Ars Technica: When the CEO of security firm HBGary Federal claimed to know the identities of some of the leaders of "Anonymous," the group responsible for multiple attacks in support of Wikileaks, the company found itself the target of multiple cyberattacks. According to a source who claims to be part of "Anonymous," the group was able to attack HBGary Federal's Web site because the security firm used a custom content management system that was susceptible to a SQL injection attack. The hackers were then able to access the user database for the content management system, which contained usernames, e-mail addresses, and passwords. Although the passwords were hashed, they weren't salted or iteratively hashed, and the attackers were able to use rainbow tables to read the passwords. In addition, some of the company employees, including the CEO, used simple passwords which were easier to crack.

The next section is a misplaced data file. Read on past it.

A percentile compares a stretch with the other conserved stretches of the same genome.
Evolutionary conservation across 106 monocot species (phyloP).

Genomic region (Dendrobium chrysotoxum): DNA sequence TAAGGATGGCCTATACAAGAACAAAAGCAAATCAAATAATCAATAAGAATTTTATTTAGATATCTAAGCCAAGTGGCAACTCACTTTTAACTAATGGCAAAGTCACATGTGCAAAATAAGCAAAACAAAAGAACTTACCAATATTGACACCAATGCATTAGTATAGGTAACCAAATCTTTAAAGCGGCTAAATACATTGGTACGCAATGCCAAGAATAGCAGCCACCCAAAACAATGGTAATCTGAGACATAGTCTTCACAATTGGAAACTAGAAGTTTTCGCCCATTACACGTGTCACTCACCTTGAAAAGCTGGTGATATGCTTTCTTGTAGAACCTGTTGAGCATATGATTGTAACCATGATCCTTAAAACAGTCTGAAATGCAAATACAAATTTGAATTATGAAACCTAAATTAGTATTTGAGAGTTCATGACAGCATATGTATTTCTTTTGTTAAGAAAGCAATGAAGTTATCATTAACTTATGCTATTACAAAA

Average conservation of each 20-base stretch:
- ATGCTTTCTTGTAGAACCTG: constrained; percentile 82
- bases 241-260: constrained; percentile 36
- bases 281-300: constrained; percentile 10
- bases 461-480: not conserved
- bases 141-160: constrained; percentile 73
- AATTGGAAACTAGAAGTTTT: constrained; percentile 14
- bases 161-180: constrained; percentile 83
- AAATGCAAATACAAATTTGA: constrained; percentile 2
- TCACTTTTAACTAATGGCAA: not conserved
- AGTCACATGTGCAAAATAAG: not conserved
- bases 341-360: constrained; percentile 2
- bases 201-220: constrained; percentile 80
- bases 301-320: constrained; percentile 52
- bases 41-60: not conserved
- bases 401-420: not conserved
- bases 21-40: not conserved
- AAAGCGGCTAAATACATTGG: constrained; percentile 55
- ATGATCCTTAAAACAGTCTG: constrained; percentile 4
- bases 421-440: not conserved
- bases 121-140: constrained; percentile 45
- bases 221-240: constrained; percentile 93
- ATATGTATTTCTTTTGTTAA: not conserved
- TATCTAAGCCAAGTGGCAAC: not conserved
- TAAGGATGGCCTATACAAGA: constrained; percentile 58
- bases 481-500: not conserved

To make matters worse, many HBGary employees reused the same passwords for multiple services. Once they learned the CMS passwords, the were also able to access e-mail accounts and other services.